The concept of pedagogy derives from the Greek word former paidagogos, composed by Paidós ('child') and gogia ("bring" or "lead"). Originally, the term referred to the slave who accompanied the children to school.
With time, pedagogy began to concern the whole of knowledge education and education. Some consider that the pedagogy is a science applied to psychosocial character, while others find that it is knowledge or even an art.
There are different types of pedagogy, as General pedagogy (associated with the universal issues of research and action on education), specific pedagogies (which systematize a specific body of knowledge according to the many historical realities), traditional pedagogy and contemporary pedagogy.
In turn, critical pedagogy is a teaching approach that encourages students to question and challenge the beliefs and practices that they are taught. It is a group of theories and practices to promote critical awareness.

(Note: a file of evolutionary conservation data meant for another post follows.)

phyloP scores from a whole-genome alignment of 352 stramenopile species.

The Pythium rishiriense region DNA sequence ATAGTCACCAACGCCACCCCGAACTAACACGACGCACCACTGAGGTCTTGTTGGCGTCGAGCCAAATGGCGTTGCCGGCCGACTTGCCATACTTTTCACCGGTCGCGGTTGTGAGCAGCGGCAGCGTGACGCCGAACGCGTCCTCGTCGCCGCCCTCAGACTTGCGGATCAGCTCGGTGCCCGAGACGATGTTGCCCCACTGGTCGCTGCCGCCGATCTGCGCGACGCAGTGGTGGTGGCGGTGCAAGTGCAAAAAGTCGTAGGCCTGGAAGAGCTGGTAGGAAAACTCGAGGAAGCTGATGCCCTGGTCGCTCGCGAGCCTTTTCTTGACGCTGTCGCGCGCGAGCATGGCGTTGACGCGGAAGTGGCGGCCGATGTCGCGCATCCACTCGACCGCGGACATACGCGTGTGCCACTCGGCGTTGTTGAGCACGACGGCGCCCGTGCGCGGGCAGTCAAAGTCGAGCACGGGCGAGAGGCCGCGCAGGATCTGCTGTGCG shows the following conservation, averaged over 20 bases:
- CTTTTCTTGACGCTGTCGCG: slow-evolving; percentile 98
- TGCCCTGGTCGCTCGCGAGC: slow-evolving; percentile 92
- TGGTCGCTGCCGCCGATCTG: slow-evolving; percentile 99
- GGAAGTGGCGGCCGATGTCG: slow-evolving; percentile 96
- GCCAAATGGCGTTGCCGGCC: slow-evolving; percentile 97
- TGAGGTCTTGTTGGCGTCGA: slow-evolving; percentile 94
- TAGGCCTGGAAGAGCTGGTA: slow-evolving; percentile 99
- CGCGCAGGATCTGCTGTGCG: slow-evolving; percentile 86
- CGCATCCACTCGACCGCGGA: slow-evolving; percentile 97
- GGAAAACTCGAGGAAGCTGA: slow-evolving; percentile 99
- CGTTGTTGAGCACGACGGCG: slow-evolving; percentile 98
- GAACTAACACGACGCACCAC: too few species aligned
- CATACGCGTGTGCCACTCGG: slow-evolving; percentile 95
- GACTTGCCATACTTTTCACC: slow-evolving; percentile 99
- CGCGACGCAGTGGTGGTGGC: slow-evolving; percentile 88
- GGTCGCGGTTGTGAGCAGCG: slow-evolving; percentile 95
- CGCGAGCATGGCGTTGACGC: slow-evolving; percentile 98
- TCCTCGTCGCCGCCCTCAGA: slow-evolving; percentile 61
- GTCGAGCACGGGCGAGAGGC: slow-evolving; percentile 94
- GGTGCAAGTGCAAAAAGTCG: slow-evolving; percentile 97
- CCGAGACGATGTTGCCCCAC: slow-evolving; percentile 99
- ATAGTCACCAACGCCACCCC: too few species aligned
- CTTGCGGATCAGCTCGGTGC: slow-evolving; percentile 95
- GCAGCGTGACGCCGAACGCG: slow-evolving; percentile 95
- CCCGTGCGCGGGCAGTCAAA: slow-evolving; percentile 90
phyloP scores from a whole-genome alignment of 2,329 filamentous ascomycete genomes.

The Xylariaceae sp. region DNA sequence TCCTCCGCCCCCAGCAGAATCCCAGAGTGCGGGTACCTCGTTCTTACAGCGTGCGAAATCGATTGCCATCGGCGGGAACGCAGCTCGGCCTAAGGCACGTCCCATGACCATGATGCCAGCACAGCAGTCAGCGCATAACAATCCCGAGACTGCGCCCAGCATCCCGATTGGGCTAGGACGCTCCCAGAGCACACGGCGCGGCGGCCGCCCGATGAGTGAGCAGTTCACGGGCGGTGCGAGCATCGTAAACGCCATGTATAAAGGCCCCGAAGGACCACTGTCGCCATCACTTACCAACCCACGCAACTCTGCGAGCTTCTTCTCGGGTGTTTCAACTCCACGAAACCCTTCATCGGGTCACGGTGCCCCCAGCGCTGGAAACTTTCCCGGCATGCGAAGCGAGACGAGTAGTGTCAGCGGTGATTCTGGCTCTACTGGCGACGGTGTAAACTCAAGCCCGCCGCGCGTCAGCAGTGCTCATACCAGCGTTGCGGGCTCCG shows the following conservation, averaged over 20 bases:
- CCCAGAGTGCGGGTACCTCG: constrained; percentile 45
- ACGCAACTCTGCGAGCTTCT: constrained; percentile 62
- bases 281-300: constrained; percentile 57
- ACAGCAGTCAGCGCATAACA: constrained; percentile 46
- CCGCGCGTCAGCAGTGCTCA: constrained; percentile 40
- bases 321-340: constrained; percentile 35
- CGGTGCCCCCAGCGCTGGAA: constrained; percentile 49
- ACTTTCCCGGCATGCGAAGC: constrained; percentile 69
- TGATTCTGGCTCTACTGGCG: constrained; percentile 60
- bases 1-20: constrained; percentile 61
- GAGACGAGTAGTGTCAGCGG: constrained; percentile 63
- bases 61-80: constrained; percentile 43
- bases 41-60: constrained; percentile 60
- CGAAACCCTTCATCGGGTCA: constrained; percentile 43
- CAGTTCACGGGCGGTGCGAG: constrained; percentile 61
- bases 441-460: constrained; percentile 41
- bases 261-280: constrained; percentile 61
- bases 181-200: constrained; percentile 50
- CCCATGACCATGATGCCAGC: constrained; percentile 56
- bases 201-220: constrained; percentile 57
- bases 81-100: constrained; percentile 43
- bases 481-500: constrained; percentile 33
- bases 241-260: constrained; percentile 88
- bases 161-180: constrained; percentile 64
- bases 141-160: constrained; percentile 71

In the context of critical pedagogy, it belongs to the professor to guide students to make them questioning the so-called repressive practices, in order to generate liberating answers individually and group.
The first step of critical pedagogy is to ensure that the student has questions as a member of a social process (which includes cultural norms, national identity and religion, for example). Then, once the student finds that society is imperfect, it is encouraged to share this knowledge to change the social reality.